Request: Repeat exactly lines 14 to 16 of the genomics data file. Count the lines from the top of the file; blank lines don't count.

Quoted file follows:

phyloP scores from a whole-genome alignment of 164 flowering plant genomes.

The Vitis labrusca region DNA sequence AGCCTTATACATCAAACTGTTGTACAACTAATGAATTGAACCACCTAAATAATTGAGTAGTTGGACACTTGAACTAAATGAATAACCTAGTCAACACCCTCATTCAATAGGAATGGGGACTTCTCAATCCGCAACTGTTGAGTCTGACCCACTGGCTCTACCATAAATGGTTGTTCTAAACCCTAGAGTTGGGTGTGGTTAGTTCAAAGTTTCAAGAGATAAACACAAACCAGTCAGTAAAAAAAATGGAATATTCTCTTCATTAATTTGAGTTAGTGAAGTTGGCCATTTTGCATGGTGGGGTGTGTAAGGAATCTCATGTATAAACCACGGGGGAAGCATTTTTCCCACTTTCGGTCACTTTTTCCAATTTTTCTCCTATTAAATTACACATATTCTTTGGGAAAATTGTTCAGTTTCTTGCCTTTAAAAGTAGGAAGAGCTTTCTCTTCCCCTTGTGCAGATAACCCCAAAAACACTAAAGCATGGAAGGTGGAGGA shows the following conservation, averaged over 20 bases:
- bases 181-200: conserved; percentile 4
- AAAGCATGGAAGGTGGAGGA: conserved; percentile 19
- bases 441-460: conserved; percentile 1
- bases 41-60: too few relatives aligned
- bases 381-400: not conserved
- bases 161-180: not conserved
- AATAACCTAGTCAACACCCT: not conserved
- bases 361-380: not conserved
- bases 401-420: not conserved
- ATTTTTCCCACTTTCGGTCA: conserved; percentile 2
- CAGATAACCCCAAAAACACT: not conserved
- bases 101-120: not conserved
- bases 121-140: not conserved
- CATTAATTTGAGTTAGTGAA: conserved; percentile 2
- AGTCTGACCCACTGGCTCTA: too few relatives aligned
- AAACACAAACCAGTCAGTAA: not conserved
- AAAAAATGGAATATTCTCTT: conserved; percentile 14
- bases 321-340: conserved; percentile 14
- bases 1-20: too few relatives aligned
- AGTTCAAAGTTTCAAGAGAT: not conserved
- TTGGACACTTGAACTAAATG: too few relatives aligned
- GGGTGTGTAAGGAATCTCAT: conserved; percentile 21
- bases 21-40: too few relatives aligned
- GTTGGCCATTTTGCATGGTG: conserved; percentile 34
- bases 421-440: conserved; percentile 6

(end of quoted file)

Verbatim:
- bases 101-120: not conserved
- bases 121-140: not conserved
- CATTAATTTGAGTTAGTGAA: conserved; percentile 2